It’s Monday afternoon at the Hotel Queanbeyan (aka, the Top Pub) and a replay of the NRL grand final is on the big screen.
Canberra Raiders’ supporters are sitting at the ‘table of truth’ and are slightly more engaged in conversation about whose shout is next, until a lone Sydney Roosters’ supporter sounds a wake-up call, except that it’s about 4:30 pm.
“Here it is, you’ve got to see this. It’s a pivotal moment in the game,” he says.
It’s the moment just before Raiders’ five-eighth Jack Wighton crosses for their opening try in the 29th minute.
The lone Rooster is calling for all to look at the little knock-on that he claims is made by second-rower Elliott Whitehead before Roosters’ fullback James Tedesco leaps to diffuse the kick. Tedesco loses possession. Wighton scores off the next play.
No one buys the so-called ‘pivotal moment’ and the Top Pub publican Mathew Griffin threatens to “cut him off” if he carries on with any more of that rubbish.
Those gathered for the grand final post-mortem are more interested in buying into the renewed spirit of rugby league and the Raiders once again being “the people’s team”.
“We didn’t win but the grand final shows us all one thing,” says Griffin. “We’re much more of a rugby league town than the Roosters are. The grand final was on their home paddock, but the number of supporters we had compared to them shows that this is a real rugby league town.
“At least a 65 per cent of the crowd were lime green,” he said.
Griffin said the community support behind the Raiders will definitely carry momentum into next year, with Raiders’ membership already increasing well beyond 20,000. He says it shows that the heart of the club lies with its members, compared to the much richer Roosters club.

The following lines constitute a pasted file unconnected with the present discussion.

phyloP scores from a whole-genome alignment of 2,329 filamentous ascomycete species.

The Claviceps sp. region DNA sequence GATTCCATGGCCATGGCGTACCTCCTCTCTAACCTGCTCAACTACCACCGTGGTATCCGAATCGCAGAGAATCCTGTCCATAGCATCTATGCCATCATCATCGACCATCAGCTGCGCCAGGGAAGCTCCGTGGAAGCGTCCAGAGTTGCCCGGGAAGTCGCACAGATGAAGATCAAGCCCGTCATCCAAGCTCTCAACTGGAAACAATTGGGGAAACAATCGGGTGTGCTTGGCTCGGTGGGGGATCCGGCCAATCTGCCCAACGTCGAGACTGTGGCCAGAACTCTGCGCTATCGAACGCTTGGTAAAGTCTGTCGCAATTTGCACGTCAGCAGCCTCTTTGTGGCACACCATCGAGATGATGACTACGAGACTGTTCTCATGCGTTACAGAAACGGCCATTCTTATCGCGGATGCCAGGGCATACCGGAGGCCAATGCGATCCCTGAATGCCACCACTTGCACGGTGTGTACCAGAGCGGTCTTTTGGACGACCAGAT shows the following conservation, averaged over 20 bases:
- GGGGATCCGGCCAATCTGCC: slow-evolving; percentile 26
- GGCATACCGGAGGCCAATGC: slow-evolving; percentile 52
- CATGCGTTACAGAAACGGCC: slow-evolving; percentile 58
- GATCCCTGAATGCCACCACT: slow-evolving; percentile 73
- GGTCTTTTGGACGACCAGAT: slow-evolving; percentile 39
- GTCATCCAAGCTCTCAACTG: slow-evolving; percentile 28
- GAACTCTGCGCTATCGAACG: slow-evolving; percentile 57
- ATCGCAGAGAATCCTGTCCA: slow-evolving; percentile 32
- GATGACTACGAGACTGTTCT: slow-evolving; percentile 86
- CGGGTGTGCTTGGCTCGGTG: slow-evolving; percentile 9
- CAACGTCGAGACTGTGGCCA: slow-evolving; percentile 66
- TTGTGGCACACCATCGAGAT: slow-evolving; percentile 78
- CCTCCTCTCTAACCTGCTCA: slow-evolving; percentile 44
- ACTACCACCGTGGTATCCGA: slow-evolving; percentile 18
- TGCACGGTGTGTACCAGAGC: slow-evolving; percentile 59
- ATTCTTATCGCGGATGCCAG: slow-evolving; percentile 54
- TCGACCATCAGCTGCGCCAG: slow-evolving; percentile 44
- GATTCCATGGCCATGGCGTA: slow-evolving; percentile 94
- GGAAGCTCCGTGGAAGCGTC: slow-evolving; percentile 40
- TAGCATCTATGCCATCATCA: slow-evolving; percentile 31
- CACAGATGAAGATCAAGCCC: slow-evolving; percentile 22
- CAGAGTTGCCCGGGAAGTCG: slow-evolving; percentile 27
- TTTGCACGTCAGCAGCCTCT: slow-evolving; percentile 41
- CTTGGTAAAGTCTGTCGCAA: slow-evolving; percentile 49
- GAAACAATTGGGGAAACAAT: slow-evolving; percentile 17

Long-time Raiders’ member Daniel says credit has to go to the players.
“The players haven’t put a foot out of line. They’ve been awesome to the fans and they’ve engaged with us to thank us for the support. We couldn’t be more proud of them.”
Paul, who watched the game at the Top Pub, said, “You couldn’t move in here last night. It was shoulder-to-shoulder, again”.
Daniel was at the grand final and said the Raiders’ supporters who went to Sydney were very gracious after the game.
“It was unbelievable seeing just how much support there was for the Raiders,” Daniel said. “Even after the game, there was not one drama.”
“I think the Roosters’ fans thought they were pretty lucky to get out of jail with the win,” said Griffin.
“It was never going to be the 26-0 scoreline, or whatever, that Gus Gould predicted,” says Jeremy.
The post-mortem, of course, runs into a few other pivotal moments in the grand final. Those sitting around the ‘table of truth’ have moved on from a couple of moments that book-ended the game and affected the outcome.
“Let’s take the game back to one referee,” says Buddy. “We’ve seen it in the British rugby league and the games go a lot better.
“And trainers on the field, it’s a blight on the game. We don’t see people lurking in the background in basketball or soccer,” he says.
“I’m surprised teams haven’t tried to kick the ball at the ref or the trainer more often,” says Griffin.
They all concede that the Raiders had to score while Roosters’ play-maker Cooper Cronk was off the field, after being sin-binned for a professional foul on Raiders’ prop Josh Papalii.
Roosters’ supporter Steven also said the Raiders failed to score when they had the chance.
“The Raiders won the penalty count, they had all the possession and they even had one of our players sin-binned. They just couldn’t produce when they needed to,” he said.
“The six-again call was on our try line and we went the length of the field to score. It might have been a rough call, but it was the right call. If they stick with the original call, then we’d be blowing up because of a wrong decision.
“And if you replay what happened in the 29th minute, we were robbed,” Steven says with a laugh.
“The chance to win the game was taken away from us and that’s the real shame,” says Daniel.
“But how come their [Roosters] trainer is on the field after two minutes and 33 seconds and he gets hit with the ball. You can’t tell me the players were thirsty after two minutes and 33 seconds.”
“You’re thirsty after you’ve been in here for three minutes,” says Buddy, as the table of truth breaks into laughter.
“I’ve been thirsty for three weeks,” says Daniel.
Looks like this year’s grand final has just whet the appetite for things to come.